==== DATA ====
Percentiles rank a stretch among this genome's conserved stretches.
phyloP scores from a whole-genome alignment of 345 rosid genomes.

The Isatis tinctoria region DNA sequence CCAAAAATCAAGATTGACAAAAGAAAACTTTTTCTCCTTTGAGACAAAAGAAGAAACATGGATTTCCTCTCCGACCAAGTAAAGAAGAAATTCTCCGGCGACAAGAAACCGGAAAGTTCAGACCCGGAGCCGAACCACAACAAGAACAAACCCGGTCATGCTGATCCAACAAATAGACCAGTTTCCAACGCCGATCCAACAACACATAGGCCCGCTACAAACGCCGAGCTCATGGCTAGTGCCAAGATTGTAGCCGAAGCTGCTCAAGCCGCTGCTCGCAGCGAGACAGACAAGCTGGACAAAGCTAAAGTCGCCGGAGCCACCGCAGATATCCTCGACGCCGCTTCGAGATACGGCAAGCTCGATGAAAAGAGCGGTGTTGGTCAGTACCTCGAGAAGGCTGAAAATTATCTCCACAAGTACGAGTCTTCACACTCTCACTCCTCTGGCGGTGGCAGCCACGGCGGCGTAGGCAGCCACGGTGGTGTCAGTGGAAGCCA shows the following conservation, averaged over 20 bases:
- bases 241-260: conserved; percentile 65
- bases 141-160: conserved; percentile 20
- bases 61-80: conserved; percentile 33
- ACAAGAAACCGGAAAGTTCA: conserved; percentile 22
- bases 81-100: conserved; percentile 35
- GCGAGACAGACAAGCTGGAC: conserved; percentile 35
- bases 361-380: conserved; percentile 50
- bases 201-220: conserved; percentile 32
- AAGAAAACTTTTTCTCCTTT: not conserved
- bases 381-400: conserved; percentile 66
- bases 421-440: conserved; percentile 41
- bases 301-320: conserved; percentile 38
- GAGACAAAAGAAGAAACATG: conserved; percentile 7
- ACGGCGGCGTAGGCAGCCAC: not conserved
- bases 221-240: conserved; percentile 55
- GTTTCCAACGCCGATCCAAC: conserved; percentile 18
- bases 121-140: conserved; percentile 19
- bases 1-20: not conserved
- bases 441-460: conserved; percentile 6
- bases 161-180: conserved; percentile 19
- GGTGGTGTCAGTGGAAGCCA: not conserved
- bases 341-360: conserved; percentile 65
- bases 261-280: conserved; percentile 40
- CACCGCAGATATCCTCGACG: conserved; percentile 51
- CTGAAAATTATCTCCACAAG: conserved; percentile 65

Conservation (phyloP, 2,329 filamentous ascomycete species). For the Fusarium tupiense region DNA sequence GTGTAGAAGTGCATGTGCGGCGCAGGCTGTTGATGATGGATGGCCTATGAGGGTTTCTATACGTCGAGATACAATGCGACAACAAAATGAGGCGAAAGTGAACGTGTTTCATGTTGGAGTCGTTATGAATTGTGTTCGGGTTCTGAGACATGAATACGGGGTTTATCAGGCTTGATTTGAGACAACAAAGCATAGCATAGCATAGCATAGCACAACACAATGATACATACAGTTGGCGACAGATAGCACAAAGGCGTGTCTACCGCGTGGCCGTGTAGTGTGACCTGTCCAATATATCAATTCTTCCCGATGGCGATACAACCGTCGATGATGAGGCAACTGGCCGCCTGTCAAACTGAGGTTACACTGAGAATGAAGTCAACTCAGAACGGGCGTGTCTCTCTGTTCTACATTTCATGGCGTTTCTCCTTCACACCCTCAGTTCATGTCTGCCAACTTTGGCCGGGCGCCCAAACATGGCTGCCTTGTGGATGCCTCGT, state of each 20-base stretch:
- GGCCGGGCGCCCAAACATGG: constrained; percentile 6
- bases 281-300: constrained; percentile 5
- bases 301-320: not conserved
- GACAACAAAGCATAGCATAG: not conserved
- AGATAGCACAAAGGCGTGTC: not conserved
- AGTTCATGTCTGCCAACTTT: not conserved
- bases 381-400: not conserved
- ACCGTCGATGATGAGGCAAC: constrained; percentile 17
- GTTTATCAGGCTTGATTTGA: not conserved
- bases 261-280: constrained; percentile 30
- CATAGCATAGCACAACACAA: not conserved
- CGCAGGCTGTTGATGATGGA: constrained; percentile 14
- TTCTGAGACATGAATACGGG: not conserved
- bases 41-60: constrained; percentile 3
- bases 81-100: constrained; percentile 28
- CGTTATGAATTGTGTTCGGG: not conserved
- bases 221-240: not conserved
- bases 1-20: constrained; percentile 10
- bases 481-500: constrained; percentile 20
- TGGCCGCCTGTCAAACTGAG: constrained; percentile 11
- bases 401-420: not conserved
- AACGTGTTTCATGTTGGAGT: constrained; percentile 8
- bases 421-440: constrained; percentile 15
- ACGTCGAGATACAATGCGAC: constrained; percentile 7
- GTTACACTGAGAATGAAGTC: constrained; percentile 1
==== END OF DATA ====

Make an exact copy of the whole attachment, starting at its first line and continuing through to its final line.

Percentiles rank a stretch among this genome's conserved stretches.
phyloP scores from a whole-genome alignment of 345 rosid genomes.

The Isatis tinctoria region DNA sequence CCAAAAATCAAGATTGACAAAAGAAAACTTTTTCTCCTTTGAGACAAAAGAAGAAACATGGATTTCCTCTCCGACCAAGTAAAGAAGAAATTCTCCGGCGACAAGAAACCGGAAAGTTCAGACCCGGAGCCGAACCACAACAAGAACAAACCCGGTCATGCTGATCCAACAAATAGACCAGTTTCCAACGCCGATCCAACAACACATAGGCCCGCTACAAACGCCGAGCTCATGGCTAGTGCCAAGATTGTAGCCGAAGCTGCTCAAGCCGCTGCTCGCAGCGAGACAGACAAGCTGGACAAAGCTAAAGTCGCCGGAGCCACCGCAGATATCCTCGACGCCGCTTCGAGATACGGCAAGCTCGATGAAAAGAGCGGTGTTGGTCAGTACCTCGAGAAGGCTGAAAATTATCTCCACAAGTACGAGTCTTCACACTCTCACTCCTCTGGCGGTGGCAGCCACGGCGGCGTAGGCAGCCACGGTGGTGTCAGTGGAAGCCA shows the following conservation, averaged over 20 bases:
- bases 241-260: conserved; percentile 65
- bases 141-160: conserved; percentile 20
- bases 61-80: conserved; percentile 33
- ACAAGAAACCGGAAAGTTCA: conserved; percentile 22
- bases 81-100: conserved; percentile 35
- GCGAGACAGACAAGCTGGAC: conserved; percentile 35
- bases 361-380: conserved; percentile 50
- bases 201-220: conserved; percentile 32
- AAGAAAACTTTTTCTCCTTT: not conserved
- bases 381-400: conserved; percentile 66
- bases 421-440: conserved; percentile 41
- bases 301-320: conserved; percentile 38
- GAGACAAAAGAAGAAACATG: conserved; percentile 7
- ACGGCGGCGTAGGCAGCCAC: not conserved
- bases 221-240: conserved; percentile 55
- GTTTCCAACGCCGATCCAAC: conserved; percentile 18
- bases 121-140: conserved; percentile 19
- bases 1-20: not conserved
- bases 441-460: conserved; percentile 6
- bases 161-180: conserved; percentile 19
- GGTGGTGTCAGTGGAAGCCA: not conserved
- bases 341-360: conserved; percentile 65
- bases 261-280: conserved; percentile 40
- CACCGCAGATATCCTCGACG: conserved; percentile 51
- CTGAAAATTATCTCCACAAG: conserved; percentile 65

Conservation (phyloP, 2,329 filamentous ascomycete species). For the Fusarium tupiense region DNA sequence GTGTAGAAGTGCATGTGCGGCGCAGGCTGTTGATGATGGATGGCCTATGAGGGTTTCTATACGTCGAGATACAATGCGACAACAAAATGAGGCGAAAGTGAACGTGTTTCATGTTGGAGTCGTTATGAATTGTGTTCGGGTTCTGAGACATGAATACGGGGTTTATCAGGCTTGATTTGAGACAACAAAGCATAGCATAGCATAGCATAGCACAACACAATGATACATACAGTTGGCGACAGATAGCACAAAGGCGTGTCTACCGCGTGGCCGTGTAGTGTGACCTGTCCAATATATCAATTCTTCCCGATGGCGATACAACCGTCGATGATGAGGCAACTGGCCGCCTGTCAAACTGAGGTTACACTGAGAATGAAGTCAACTCAGAACGGGCGTGTCTCTCTGTTCTACATTTCATGGCGTTTCTCCTTCACACCCTCAGTTCATGTCTGCCAACTTTGGCCGGGCGCCCAAACATGGCTGCCTTGTGGATGCCTCGT, state of each 20-base stretch:
- GGCCGGGCGCCCAAACATGG: constrained; percentile 6
- bases 281-300: constrained; percentile 5
- bases 301-320: not conserved
- GACAACAAAGCATAGCATAG: not conserved
- AGATAGCACAAAGGCGTGTC: not conserved
- AGTTCATGTCTGCCAACTTT: not conserved
- bases 381-400: not conserved
- ACCGTCGATGATGAGGCAAC: constrained; percentile 17
- GTTTATCAGGCTTGATTTGA: not conserved
- bases 261-280: constrained; percentile 30
- CATAGCATAGCACAACACAA: not conserved
- CGCAGGCTGTTGATGATGGA: constrained; percentile 14
- TTCTGAGACATGAATACGGG: not conserved
- bases 41-60: constrained; percentile 3
- bases 81-100: constrained; percentile 28
- CGTTATGAATTGTGTTCGGG: not conserved
- bases 221-240: not conserved
- bases 1-20: constrained; percentile 10
- bases 481-500: constrained; percentile 20
- TGGCCGCCTGTCAAACTGAG: constrained; percentile 11
- bases 401-420: not conserved
- AACGTGTTTCATGTTGGAGT: constrained; percentile 8
- bases 421-440: constrained; percentile 15
- ACGTCGAGATACAATGCGAC: constrained; percentile 7
- GTTACACTGAGAATGAAGTC: constrained; percentile 1